Osimertinib Frontline Standard of Care for EGFR+ NSCLC

The frontline standard of care for patients with EGFR-mutant non–small cell lung cancer remains an EGFR TKI, most commonly osimertinib in the United States.

Heather Wakelee, MD

The frontline standard of care for patients with EGFR-mutant non—small cell lung cancer (NSCLC) remains an EGFR TKI, most commonly osimertinib (Tagrisso) in the United States, according to a presentation by Heather Wakelee, MD, at the 2019 International Lung Cancer Congress.

A number of studies have explored the addition of other agents to EGFR TKIs, without the demonstration of a clear improvement in long-term outcomes. EGFR inhibitors and angiogenesis inhibitors have been combined, with promising progression-free survival (PFS) findings but not a clear improvement in overall survival (OS), Wakelee noted. Chemotherapy has also been combined with EGFR inhibitors, with promising OS findings, but limited study data. Additionally, it remains unclear how to best incorporate immunotherapy.

"If someone has an EGFR activating mutation, we know they're going to do better with an EGFR TKI than with chemotherapy, this has been proven over and over again in multiple trials," said Wakelee, professor of medicine, oncology, Stanford University. "In this era, where we often get other test results back, such as PD-L1 first, remember that if that EGFR mutation is there, you are not helping your patient by starting off with chemo. You're better off waiting another week or two."

Newly Approved Frontline EGFR TKIs

In April 2018, the FDA approved osimertinib as a frontline treatment for patients with EGFR-mutant NSCLC, based on impressive findings from the phase III FLAURA trial. Following this approval, osimertinib quickly became the frontline standard of care in the United States.

In FLAURA,1 the median PFS was 18.9 months with osimertinib compared with 10.2 months for erlotinib or gefitinib (HR, 0.46; 95% CI, 0.37-0.57; P <.0001). The 18-month OS rate was 83% with osimertinib versus 71% for erlotinib and gefitinib. Although OS data were not yet mature, there was already a 37% reduction in the risk of death shown with osimertinib (HR, 0.63; 95% CI, 0.45-0.88; P = .007). “It has been 2 years and we still do not have median OS. This is a good sign for our patients,” said Wakelee.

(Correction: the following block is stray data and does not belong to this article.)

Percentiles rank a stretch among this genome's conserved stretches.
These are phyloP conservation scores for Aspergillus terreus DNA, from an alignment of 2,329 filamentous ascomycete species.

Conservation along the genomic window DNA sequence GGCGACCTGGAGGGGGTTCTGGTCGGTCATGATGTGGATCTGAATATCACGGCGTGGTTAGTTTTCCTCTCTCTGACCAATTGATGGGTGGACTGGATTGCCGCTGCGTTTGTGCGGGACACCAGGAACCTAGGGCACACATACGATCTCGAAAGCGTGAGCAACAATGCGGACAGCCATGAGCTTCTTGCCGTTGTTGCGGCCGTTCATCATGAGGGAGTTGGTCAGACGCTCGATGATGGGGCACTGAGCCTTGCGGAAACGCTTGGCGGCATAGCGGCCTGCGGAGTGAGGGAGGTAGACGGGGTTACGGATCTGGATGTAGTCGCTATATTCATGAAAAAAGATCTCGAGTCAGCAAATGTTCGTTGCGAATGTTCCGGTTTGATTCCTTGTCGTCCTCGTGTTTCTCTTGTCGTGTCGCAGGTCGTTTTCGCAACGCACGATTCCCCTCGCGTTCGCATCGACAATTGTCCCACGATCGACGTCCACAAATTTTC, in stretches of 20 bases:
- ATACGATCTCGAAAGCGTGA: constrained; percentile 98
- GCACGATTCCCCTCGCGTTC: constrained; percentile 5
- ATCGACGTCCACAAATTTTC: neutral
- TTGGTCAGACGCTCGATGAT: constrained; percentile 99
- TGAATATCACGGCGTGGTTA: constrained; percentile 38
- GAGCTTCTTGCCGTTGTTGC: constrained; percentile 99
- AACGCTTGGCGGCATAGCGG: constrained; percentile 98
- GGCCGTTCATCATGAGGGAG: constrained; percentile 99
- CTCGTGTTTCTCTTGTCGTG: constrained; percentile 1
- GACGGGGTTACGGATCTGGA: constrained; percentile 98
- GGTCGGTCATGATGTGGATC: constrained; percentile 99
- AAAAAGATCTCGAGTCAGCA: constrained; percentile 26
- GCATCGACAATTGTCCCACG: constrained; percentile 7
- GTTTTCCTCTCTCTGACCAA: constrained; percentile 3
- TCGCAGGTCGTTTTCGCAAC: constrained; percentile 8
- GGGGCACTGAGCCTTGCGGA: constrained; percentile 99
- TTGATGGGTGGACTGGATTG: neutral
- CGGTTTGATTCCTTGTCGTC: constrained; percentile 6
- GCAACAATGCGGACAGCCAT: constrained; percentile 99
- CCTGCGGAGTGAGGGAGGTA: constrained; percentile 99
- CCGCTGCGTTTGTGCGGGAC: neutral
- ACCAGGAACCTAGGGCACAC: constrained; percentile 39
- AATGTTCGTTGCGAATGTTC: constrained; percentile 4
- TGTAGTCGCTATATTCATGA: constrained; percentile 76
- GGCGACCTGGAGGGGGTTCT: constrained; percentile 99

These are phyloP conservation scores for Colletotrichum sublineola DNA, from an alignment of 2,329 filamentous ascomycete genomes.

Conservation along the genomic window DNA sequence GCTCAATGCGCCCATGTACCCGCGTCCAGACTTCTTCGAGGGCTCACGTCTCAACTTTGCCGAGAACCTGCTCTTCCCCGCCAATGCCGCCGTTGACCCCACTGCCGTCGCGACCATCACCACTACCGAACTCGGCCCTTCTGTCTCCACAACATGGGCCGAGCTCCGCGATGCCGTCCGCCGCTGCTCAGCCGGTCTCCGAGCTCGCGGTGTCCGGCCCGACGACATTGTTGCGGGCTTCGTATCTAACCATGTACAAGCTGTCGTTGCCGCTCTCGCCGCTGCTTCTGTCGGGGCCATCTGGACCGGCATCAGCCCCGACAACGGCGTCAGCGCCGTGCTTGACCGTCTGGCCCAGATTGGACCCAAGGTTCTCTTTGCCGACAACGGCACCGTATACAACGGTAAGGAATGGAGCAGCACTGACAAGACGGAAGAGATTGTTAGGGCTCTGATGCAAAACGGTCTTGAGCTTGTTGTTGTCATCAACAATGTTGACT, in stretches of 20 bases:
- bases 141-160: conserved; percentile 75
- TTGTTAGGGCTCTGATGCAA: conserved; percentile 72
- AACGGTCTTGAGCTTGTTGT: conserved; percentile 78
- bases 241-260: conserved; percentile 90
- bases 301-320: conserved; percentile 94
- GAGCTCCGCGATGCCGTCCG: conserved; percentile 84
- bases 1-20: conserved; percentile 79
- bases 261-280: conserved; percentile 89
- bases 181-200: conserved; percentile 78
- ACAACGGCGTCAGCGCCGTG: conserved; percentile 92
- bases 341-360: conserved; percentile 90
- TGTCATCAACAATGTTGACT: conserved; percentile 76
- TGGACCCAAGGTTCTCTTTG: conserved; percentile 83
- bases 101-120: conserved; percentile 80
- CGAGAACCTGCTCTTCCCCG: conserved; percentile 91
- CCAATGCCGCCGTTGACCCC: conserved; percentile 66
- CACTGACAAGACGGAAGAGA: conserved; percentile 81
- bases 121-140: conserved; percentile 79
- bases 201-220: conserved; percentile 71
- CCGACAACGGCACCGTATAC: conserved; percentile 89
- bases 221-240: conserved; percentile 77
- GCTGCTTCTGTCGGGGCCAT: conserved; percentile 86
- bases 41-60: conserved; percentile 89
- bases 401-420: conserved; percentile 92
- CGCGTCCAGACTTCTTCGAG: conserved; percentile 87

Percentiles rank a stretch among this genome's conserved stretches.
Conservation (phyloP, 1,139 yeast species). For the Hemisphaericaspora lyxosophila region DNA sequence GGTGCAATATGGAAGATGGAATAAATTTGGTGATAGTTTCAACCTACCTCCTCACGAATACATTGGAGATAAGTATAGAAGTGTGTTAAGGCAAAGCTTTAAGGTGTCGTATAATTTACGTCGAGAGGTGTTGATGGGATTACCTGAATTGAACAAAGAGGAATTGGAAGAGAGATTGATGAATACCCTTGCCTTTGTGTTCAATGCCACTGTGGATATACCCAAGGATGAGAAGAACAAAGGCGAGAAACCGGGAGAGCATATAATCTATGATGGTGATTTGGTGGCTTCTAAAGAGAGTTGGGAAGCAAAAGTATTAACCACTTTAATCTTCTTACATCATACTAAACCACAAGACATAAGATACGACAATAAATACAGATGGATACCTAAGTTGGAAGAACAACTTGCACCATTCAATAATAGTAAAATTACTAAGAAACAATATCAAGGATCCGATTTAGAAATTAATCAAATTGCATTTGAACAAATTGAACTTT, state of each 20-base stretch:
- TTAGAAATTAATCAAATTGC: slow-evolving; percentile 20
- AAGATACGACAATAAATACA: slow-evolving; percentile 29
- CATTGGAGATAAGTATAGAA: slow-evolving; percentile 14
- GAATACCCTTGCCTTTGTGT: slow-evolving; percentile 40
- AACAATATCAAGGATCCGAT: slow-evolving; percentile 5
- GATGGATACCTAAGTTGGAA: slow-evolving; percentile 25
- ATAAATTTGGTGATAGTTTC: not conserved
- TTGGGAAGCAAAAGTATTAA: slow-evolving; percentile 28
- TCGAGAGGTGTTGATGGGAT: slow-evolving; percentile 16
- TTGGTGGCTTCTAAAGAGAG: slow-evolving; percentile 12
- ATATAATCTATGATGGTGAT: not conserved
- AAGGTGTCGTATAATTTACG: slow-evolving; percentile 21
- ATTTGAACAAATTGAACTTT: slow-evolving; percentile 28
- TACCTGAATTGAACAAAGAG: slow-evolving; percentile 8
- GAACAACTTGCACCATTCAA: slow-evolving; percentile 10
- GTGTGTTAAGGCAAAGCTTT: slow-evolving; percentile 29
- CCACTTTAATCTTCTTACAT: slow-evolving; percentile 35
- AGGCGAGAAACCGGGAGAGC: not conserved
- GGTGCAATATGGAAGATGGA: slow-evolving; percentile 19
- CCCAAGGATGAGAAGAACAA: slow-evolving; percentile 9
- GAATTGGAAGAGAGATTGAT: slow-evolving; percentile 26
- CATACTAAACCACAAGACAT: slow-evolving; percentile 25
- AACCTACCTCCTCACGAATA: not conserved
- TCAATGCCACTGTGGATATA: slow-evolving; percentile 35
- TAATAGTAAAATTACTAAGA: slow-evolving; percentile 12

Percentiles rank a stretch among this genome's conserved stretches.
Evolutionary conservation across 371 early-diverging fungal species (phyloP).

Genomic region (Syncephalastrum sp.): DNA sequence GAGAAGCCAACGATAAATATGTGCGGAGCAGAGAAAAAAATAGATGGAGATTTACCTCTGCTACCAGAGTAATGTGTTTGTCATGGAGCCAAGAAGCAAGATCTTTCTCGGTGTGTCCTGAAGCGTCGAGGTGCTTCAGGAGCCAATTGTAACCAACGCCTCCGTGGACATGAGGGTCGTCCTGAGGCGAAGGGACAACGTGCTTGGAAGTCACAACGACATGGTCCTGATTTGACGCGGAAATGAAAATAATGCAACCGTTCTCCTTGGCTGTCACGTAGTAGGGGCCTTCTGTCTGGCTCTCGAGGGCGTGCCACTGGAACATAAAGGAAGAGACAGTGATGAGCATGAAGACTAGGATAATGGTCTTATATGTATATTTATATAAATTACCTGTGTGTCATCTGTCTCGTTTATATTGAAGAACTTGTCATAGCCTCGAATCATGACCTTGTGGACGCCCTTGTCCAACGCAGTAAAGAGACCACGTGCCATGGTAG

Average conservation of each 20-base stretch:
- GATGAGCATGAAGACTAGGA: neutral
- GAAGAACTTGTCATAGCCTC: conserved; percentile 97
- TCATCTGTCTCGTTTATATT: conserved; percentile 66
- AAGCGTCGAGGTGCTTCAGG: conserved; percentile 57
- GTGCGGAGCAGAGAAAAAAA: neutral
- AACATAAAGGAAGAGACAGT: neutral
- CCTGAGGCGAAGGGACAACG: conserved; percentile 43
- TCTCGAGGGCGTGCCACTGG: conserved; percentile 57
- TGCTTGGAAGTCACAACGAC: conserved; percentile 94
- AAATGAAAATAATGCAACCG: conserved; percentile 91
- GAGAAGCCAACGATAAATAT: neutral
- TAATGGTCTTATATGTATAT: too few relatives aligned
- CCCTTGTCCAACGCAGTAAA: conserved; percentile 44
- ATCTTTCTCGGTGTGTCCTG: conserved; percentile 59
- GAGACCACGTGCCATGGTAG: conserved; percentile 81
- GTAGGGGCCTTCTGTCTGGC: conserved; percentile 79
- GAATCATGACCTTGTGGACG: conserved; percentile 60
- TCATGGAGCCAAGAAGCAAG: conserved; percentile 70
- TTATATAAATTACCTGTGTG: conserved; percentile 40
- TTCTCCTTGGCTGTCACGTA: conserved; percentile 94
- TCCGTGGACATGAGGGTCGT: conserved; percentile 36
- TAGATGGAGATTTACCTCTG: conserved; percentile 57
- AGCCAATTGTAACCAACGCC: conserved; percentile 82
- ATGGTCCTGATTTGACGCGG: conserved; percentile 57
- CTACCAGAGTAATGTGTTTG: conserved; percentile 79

For most adverse events (AEs), osimertinib was better tolerated than erlotinib or gefitinib. Grade 3/4 AEs occurred in 32% of patients in the osimertinib group compared with 41% of those receiving erlotinib or gefitinib. The most common all-grade AEs were rash or acne (58% vs 78%, for osimertinib and standard EGFR TKI, respectively), diarrhea (58% vs 57%), and dry skin (36% in each group).

"In general, osimertinib has fewer toxicities than first-generation drugs, but we do need to be mindful of some of the cardiac toxicity," Wakelee said. "Overall though, there is less rash and less diarrhea."

Shortly following the approval of osimertinib, in September 2018, the FDA approved dacomitinib (Vizimpro) as a first-line treatment for patients with EGFR-mutant metastatic NSCLC, based on findings from the phase III ARCHER 1050 trial. Notably, however, this trial did not include patients with brain metastases, Wakelee stressed.

In this study,2 the median PFS with dacomitinib was 14.7 months compared with 9.2 months for participants who received gefitinib (HR, 0.59; 95% CI, 0.47-0.74; P <.0001). With 31.3 months of median follow-up, the median OS was 34.1 months with dacomitinib versus 26.8 months for gefitinib (HR, 0.76; P = .0438). The OS rate at 30 months was 56.2% in the dacomitinib arm and 46.3% in the gefitinib arm.

Substantially more patients required a dose reduction in the dacomitinib arm compared with gefitinib (66.5% versus 8.0%), primarily related to AEs. The most frequent grade ≥3 AEs in the dacomitinib arm were dermatitis acneiform (13.7%), diarrhea (8.8%), paronychia (7.5%), rash (4.4%), and stomatitis (3.5%). The most frequent grade ≥3 AEs with gefitinib were ALT increase (8.5%) and AST increase (4.0%).

"This is a drug that is a little bit more toxic, which is expected," said Wakelee.

EGFR/VEGF Combinations

Intriguing data have been presented from the JO25567 and NEJ026 trials showing an improvement in PFS with the combination of bevacizumab (Avastin) and erlotinib for patients with EGFR-mutant NSCLC. However, early PFS results with the combination did not translate to an improvement in OS in the JO25567 trial, and data for OS are still pending from NEJ026.